The obvious answer is technologies related to wind and solar, but there are also many exciting advances in electrical and computer engineering that will no doubt have an impact:

• “Pee-to-power Technology,” created by Ohio University’s Dr. Gerardine Botte, turns wastewater into hydrogen, which can power hydrogen fuel cells. It also produces clean water. The invention features the GreenBox, an ingenious electrochemical conversion device.

Click to enlarge. | Image credit: Ohio University

• This electrochemical flow capacitor from Drexel University enables efficient renewable energy storage at scale, meaning grids will no longer need huge supercapacitors.

Click to enlarge. | Image credit: Drexel University

• Electric cars are becoming more efficient.

Click to enlarge. | Image credit: Ohio University

Ohio University notes that “an estimated $1 trillion is expected to be spent nationwide in bringing the grid up to date by 2030.” As solar and wind energy gets cheaper, expect grids to adopt technologies like the electrochemical flow capacitor as a solution to storage, which, combined with cheap, clean energy, would eliminate the need for coal and gas.

Bill McKibben, founder of 350.org and Schumann Distinguished Scholar at Middlebury College, notes that a Nevada solar energy plant recently hit a record low price of 2.3 cents per kilowatt hour, even though the US recently imposed tariffs on Chinese solar panels (in addition to the 30 percent he slapped on foreign panels earlier this year). The Nevada solar plant’s low price on solar demonstrates the inevitability of a low-carbon technology diffusion, as does Volkswagen’s decision to spend $84 billion on electric drivetrains.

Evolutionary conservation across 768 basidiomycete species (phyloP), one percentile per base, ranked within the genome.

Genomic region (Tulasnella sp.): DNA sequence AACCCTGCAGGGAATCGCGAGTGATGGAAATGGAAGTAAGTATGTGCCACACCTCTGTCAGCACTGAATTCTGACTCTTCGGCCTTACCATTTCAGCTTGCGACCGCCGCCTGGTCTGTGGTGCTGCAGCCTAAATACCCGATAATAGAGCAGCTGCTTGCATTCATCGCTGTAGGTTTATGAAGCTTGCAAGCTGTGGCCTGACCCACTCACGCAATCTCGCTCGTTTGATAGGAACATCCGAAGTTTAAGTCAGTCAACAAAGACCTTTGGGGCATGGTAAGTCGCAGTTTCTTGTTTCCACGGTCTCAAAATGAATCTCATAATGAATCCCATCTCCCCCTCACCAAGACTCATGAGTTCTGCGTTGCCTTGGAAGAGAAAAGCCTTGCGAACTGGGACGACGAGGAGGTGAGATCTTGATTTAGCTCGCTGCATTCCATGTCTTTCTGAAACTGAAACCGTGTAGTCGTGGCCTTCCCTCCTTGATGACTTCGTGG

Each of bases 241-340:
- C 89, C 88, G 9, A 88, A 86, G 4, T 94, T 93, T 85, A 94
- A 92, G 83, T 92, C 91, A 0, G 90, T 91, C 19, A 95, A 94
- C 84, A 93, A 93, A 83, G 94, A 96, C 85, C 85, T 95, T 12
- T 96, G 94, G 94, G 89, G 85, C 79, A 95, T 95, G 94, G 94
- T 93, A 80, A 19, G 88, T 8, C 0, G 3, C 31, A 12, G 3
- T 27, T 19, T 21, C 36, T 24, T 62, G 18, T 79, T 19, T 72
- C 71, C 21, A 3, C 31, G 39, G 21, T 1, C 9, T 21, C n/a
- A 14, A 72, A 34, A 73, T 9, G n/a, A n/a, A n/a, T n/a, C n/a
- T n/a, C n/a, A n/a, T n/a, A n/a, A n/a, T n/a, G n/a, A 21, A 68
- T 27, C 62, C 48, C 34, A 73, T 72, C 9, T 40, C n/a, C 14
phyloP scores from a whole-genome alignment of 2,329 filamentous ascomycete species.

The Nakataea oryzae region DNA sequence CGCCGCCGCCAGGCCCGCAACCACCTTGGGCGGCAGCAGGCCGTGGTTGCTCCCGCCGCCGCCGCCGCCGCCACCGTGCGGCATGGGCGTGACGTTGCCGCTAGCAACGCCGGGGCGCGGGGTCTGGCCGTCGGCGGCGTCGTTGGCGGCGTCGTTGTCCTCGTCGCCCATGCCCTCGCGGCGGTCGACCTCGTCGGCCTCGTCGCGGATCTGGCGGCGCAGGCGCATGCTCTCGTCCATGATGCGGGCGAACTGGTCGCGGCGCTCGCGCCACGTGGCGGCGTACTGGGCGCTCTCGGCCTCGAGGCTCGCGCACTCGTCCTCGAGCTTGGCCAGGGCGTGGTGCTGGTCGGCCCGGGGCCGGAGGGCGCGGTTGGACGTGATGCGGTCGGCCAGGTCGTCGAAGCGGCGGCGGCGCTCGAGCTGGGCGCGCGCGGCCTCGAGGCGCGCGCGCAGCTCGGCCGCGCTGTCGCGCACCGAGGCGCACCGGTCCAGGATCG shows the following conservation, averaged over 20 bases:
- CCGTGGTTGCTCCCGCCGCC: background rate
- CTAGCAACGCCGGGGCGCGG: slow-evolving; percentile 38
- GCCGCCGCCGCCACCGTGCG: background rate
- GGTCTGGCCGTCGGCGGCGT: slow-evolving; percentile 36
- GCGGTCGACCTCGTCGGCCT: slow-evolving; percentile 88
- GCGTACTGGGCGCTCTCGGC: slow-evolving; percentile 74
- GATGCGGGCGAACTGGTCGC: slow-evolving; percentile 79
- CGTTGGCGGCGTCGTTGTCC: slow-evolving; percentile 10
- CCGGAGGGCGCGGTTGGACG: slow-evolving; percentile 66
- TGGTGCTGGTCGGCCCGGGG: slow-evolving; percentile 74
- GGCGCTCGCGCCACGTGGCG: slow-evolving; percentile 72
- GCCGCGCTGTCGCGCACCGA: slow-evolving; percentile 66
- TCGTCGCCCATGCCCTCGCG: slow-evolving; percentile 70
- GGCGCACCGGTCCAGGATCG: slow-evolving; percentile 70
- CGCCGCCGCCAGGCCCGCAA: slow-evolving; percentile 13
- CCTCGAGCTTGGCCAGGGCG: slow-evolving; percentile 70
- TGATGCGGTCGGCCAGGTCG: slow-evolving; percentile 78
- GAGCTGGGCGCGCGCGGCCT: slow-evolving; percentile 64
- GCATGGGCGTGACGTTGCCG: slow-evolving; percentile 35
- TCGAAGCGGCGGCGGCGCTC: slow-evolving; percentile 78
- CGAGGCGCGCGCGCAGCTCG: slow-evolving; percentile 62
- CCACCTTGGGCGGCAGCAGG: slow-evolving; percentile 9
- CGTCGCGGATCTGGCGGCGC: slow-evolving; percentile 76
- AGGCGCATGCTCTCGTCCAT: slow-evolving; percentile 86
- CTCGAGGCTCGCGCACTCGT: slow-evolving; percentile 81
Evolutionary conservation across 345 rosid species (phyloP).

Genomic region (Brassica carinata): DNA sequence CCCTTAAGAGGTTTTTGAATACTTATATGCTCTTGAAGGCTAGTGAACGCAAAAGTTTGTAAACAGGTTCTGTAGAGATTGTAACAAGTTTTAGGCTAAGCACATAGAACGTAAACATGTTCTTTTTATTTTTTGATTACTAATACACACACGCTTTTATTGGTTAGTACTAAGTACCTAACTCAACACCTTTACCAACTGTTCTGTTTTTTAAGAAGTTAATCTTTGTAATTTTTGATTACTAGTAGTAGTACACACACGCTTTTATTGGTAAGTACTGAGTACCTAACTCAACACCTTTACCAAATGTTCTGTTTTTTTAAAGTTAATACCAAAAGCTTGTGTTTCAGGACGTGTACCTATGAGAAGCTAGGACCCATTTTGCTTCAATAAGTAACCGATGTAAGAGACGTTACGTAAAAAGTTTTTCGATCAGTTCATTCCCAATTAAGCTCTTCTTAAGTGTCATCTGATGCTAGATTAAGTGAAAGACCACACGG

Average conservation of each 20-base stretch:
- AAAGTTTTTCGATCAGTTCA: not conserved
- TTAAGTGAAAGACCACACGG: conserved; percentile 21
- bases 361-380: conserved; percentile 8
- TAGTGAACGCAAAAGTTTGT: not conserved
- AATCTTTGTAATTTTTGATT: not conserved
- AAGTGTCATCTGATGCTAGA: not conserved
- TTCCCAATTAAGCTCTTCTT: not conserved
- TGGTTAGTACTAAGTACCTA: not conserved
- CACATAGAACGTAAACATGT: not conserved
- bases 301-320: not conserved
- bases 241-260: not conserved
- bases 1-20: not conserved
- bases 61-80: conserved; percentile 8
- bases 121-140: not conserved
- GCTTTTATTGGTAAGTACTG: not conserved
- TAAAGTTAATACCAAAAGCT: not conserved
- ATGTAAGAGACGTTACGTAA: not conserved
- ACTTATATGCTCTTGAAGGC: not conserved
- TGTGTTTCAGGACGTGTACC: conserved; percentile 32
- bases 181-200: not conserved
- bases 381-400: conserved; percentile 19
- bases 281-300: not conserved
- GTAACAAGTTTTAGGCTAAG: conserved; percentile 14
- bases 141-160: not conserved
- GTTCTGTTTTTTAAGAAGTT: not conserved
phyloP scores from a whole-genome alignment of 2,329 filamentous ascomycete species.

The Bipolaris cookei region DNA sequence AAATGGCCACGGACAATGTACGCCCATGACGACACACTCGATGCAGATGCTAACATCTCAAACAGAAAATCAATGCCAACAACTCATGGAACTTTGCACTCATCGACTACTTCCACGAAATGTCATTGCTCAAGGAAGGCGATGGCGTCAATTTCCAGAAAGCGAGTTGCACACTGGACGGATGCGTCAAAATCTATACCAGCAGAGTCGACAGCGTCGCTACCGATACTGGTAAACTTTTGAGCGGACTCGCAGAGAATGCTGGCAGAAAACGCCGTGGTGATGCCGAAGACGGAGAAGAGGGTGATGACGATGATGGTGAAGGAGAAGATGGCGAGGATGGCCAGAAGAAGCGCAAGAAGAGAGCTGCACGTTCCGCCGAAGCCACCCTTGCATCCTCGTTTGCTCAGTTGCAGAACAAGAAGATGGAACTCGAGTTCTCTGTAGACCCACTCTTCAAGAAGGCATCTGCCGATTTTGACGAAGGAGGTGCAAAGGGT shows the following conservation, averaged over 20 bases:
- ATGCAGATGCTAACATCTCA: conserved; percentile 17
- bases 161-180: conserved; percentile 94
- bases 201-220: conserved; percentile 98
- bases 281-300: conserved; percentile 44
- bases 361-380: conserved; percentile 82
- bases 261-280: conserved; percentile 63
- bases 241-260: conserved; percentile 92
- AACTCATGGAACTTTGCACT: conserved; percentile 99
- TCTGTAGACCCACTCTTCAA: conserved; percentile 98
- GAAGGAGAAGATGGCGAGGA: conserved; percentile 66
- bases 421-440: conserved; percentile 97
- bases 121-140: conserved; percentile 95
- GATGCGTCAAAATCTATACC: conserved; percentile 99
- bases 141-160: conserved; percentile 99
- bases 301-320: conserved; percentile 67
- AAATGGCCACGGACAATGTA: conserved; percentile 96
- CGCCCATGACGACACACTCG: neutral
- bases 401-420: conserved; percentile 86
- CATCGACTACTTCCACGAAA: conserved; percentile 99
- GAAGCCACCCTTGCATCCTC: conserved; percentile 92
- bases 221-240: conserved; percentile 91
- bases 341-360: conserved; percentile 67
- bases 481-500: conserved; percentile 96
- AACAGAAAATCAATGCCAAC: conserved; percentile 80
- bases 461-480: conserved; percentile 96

The moral of the story: Countries that continue trying to favor fossil fuels will find themselves falling behind economies that adopt renewable and inexpensive methods of producing energy; investors who hold onto fossil fuel assets will see those assets dwindle in value, to the point where it will make no economic sense to hang onto them.

In that sense, environmental stewardship is no longer the primary reason for clean energy. Investors (and governments) who kowtow to the market and care little for ethics and the environment will find themselves sitting high and dry should they continue to support an energy source that makes no economic sense.

Press link for more: Sustainable Brands